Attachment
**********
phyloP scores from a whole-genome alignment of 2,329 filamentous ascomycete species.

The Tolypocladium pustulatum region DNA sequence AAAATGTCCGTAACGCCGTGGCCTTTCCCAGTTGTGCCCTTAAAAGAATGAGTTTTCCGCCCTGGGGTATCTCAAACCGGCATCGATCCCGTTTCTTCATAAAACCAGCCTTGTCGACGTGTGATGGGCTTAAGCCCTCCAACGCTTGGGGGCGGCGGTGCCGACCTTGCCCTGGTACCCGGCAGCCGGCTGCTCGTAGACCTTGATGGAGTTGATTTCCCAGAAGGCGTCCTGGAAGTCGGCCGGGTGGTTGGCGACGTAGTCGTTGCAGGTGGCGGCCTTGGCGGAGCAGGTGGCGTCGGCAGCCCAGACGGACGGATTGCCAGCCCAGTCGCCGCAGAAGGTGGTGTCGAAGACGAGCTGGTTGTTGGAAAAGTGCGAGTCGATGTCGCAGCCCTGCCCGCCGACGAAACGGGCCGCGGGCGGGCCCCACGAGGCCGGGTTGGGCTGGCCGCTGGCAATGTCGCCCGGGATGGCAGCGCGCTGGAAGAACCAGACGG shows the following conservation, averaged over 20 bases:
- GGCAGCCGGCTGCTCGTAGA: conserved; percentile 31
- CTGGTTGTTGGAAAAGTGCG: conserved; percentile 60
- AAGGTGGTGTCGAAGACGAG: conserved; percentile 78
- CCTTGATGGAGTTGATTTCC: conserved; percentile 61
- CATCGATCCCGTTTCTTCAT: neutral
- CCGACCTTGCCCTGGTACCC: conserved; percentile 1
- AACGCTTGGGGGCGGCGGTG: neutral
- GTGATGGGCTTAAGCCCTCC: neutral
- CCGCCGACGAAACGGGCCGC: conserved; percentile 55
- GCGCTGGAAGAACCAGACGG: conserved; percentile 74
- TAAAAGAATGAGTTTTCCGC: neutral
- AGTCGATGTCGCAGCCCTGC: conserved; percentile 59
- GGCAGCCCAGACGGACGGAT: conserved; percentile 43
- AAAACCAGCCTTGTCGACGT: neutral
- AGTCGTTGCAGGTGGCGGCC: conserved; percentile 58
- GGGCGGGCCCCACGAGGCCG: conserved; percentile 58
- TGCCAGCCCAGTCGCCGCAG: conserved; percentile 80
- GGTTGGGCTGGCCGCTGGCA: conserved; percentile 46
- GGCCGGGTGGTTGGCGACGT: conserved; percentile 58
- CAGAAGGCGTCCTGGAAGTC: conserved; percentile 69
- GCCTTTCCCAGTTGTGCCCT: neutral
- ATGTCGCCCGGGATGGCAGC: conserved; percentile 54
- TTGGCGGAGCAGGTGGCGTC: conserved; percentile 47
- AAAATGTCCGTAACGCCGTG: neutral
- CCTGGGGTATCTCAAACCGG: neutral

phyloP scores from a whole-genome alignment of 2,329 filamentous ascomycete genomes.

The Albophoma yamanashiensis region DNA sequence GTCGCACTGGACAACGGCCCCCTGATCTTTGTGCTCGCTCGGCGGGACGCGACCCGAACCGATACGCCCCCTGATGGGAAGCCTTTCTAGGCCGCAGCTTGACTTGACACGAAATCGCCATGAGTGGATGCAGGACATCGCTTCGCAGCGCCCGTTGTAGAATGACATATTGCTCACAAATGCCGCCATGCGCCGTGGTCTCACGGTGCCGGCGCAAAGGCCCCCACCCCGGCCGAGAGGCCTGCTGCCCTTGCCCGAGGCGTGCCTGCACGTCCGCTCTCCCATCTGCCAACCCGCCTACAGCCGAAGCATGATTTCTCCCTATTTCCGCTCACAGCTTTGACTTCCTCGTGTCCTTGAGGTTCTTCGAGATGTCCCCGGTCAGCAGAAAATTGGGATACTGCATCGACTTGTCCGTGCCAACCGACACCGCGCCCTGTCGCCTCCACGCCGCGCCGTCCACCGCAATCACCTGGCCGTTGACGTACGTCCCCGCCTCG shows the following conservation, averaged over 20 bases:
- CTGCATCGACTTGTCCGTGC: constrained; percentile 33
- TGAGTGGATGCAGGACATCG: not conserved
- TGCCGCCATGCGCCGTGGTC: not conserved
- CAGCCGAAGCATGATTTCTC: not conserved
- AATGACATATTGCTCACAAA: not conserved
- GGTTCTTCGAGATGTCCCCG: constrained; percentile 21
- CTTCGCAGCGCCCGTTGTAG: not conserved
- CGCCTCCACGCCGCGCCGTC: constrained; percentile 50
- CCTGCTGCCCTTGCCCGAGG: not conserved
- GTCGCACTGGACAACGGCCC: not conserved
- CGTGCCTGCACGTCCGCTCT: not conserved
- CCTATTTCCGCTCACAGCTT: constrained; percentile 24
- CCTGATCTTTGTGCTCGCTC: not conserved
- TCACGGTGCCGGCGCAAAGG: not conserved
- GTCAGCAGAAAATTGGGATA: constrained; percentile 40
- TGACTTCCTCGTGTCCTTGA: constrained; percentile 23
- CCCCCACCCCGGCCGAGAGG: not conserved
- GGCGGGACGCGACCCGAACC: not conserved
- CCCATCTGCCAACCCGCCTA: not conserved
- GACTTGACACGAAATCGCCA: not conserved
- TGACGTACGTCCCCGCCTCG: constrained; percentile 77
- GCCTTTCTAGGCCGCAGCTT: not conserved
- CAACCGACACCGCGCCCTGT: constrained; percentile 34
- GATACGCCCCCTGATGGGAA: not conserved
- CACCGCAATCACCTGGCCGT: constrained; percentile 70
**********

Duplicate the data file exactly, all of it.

phyloP scores from a whole-genome alignment of 2,329 filamentous ascomycete species.

The Tolypocladium pustulatum region DNA sequence AAAATGTCCGTAACGCCGTGGCCTTTCCCAGTTGTGCCCTTAAAAGAATGAGTTTTCCGCCCTGGGGTATCTCAAACCGGCATCGATCCCGTTTCTTCATAAAACCAGCCTTGTCGACGTGTGATGGGCTTAAGCCCTCCAACGCTTGGGGGCGGCGGTGCCGACCTTGCCCTGGTACCCGGCAGCCGGCTGCTCGTAGACCTTGATGGAGTTGATTTCCCAGAAGGCGTCCTGGAAGTCGGCCGGGTGGTTGGCGACGTAGTCGTTGCAGGTGGCGGCCTTGGCGGAGCAGGTGGCGTCGGCAGCCCAGACGGACGGATTGCCAGCCCAGTCGCCGCAGAAGGTGGTGTCGAAGACGAGCTGGTTGTTGGAAAAGTGCGAGTCGATGTCGCAGCCCTGCCCGCCGACGAAACGGGCCGCGGGCGGGCCCCACGAGGCCGGGTTGGGCTGGCCGCTGGCAATGTCGCCCGGGATGGCAGCGCGCTGGAAGAACCAGACGG shows the following conservation, averaged over 20 bases:
- GGCAGCCGGCTGCTCGTAGA: conserved; percentile 31
- CTGGTTGTTGGAAAAGTGCG: conserved; percentile 60
- AAGGTGGTGTCGAAGACGAG: conserved; percentile 78
- CCTTGATGGAGTTGATTTCC: conserved; percentile 61
- CATCGATCCCGTTTCTTCAT: neutral
- CCGACCTTGCCCTGGTACCC: conserved; percentile 1
- AACGCTTGGGGGCGGCGGTG: neutral
- GTGATGGGCTTAAGCCCTCC: neutral
- CCGCCGACGAAACGGGCCGC: conserved; percentile 55
- GCGCTGGAAGAACCAGACGG: conserved; percentile 74
- TAAAAGAATGAGTTTTCCGC: neutral
- AGTCGATGTCGCAGCCCTGC: conserved; percentile 59
- GGCAGCCCAGACGGACGGAT: conserved; percentile 43
- AAAACCAGCCTTGTCGACGT: neutral
- AGTCGTTGCAGGTGGCGGCC: conserved; percentile 58
- GGGCGGGCCCCACGAGGCCG: conserved; percentile 58
- TGCCAGCCCAGTCGCCGCAG: conserved; percentile 80
- GGTTGGGCTGGCCGCTGGCA: conserved; percentile 46
- GGCCGGGTGGTTGGCGACGT: conserved; percentile 58
- CAGAAGGCGTCCTGGAAGTC: conserved; percentile 69
- GCCTTTCCCAGTTGTGCCCT: neutral
- ATGTCGCCCGGGATGGCAGC: conserved; percentile 54
- TTGGCGGAGCAGGTGGCGTC: conserved; percentile 47
- AAAATGTCCGTAACGCCGTG: neutral
- CCTGGGGTATCTCAAACCGG: neutral

phyloP scores from a whole-genome alignment of 2,329 filamentous ascomycete genomes.

The Albophoma yamanashiensis region DNA sequence GTCGCACTGGACAACGGCCCCCTGATCTTTGTGCTCGCTCGGCGGGACGCGACCCGAACCGATACGCCCCCTGATGGGAAGCCTTTCTAGGCCGCAGCTTGACTTGACACGAAATCGCCATGAGTGGATGCAGGACATCGCTTCGCAGCGCCCGTTGTAGAATGACATATTGCTCACAAATGCCGCCATGCGCCGTGGTCTCACGGTGCCGGCGCAAAGGCCCCCACCCCGGCCGAGAGGCCTGCTGCCCTTGCCCGAGGCGTGCCTGCACGTCCGCTCTCCCATCTGCCAACCCGCCTACAGCCGAAGCATGATTTCTCCCTATTTCCGCTCACAGCTTTGACTTCCTCGTGTCCTTGAGGTTCTTCGAGATGTCCCCGGTCAGCAGAAAATTGGGATACTGCATCGACTTGTCCGTGCCAACCGACACCGCGCCCTGTCGCCTCCACGCCGCGCCGTCCACCGCAATCACCTGGCCGTTGACGTACGTCCCCGCCTCG shows the following conservation, averaged over 20 bases:
- CTGCATCGACTTGTCCGTGC: constrained; percentile 33
- TGAGTGGATGCAGGACATCG: not conserved
- TGCCGCCATGCGCCGTGGTC: not conserved
- CAGCCGAAGCATGATTTCTC: not conserved
- AATGACATATTGCTCACAAA: not conserved
- GGTTCTTCGAGATGTCCCCG: constrained; percentile 21
- CTTCGCAGCGCCCGTTGTAG: not conserved
- CGCCTCCACGCCGCGCCGTC: constrained; percentile 50
- CCTGCTGCCCTTGCCCGAGG: not conserved
- GTCGCACTGGACAACGGCCC: not conserved
- CGTGCCTGCACGTCCGCTCT: not conserved
- CCTATTTCCGCTCACAGCTT: constrained; percentile 24
- CCTGATCTTTGTGCTCGCTC: not conserved
- TCACGGTGCCGGCGCAAAGG: not conserved
- GTCAGCAGAAAATTGGGATA: constrained; percentile 40
- TGACTTCCTCGTGTCCTTGA: constrained; percentile 23
- CCCCCACCCCGGCCGAGAGG: not conserved
- GGCGGGACGCGACCCGAACC: not conserved
- CCCATCTGCCAACCCGCCTA: not conserved
- GACTTGACACGAAATCGCCA: not conserved
- TGACGTACGTCCCCGCCTCG: constrained; percentile 77
- GCCTTTCTAGGCCGCAGCTT: not conserved
- CAACCGACACCGCGCCCTGT: constrained; percentile 34
- GATACGCCCCCTGATGGGAA: not conserved
- CACCGCAATCACCTGGCCGT: constrained; percentile 70